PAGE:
John Huston’s 1951 classic The African Queen was a notoriously difficult shoot, as co-star Katharine Hepburn documented in her fragmented autobiography The Making Of ‘The African Queen,’ or How I Went To Africa With Bogie, Bacall And Huston And Almost Lost My Mind. Much of the cast and crew got dysentery, Hepburn included; malaria also made the rounds. It was suffocatingly hot and humid, there were poisonous snakes to contend with, and Hepburn had to keep a bucket nearby so she could vomit between takes. None of this exactly shows up on the screen, though there probably wasn’t a lot of acting involved in making Hepburn and her co-star Humphrey Bogart look wan, filthy, and sweaty. But the film is one of Huston’s best, standing up to The Treasure Of The Sierra Madre, The Maltese Falcon, Key Largo, and his other handful of greats. Bogart (who won the Best Actor Oscar for the film) plays against type as Charlie Allnut, a meek, even servile riverboat wrangler who runs across Hepburn’s stern, prim missionary Rose after the German advance in World War I-era Africa. With her brother dead at the hands of German troops, and their mission burned, she has little left to live for, and she insists Charlie help the war effort by sending his battered wreck of a ship against a German warship. It’s a surprisingly terse and yet romantic adventure, as the two of them clash, then come to terms with each other and their unlikely mission. The African Queen plays on Encore Classic at 3:45 a.m. (for the insomniacs) and 11:50 p.m. (for the insomniacs who haven’t even tried to go to bed yet), Eastern Time.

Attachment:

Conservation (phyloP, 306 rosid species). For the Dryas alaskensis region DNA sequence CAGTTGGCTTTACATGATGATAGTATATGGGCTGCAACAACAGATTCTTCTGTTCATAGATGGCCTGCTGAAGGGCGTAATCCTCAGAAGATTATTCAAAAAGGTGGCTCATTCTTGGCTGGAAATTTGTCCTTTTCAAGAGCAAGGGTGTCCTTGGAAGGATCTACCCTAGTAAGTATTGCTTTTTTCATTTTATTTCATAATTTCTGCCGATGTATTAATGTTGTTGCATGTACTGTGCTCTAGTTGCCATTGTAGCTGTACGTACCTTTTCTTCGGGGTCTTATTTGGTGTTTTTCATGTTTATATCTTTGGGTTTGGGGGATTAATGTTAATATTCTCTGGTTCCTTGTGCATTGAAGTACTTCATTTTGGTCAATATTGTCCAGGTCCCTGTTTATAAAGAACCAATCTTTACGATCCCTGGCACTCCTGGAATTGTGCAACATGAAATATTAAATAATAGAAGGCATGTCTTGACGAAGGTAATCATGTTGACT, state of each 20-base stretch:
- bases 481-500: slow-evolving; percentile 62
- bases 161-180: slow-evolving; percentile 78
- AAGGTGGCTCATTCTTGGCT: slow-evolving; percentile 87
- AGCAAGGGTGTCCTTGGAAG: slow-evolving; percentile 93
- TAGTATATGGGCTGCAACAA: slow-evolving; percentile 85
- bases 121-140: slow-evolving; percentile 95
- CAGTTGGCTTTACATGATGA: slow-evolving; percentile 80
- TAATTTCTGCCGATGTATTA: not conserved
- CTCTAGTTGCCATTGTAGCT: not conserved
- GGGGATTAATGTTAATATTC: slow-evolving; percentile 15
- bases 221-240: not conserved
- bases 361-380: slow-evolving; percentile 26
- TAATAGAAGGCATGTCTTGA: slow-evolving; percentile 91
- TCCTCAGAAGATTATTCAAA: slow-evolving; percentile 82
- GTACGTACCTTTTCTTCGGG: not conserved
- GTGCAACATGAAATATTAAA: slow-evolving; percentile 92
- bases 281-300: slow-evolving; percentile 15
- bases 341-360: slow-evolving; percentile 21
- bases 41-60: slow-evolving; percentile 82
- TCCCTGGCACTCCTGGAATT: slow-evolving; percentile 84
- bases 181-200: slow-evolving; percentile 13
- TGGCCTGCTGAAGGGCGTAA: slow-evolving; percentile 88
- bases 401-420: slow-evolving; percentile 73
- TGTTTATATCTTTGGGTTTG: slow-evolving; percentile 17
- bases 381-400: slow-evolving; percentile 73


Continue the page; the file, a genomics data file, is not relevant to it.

April 22, 2015 Cable Pick Of The Day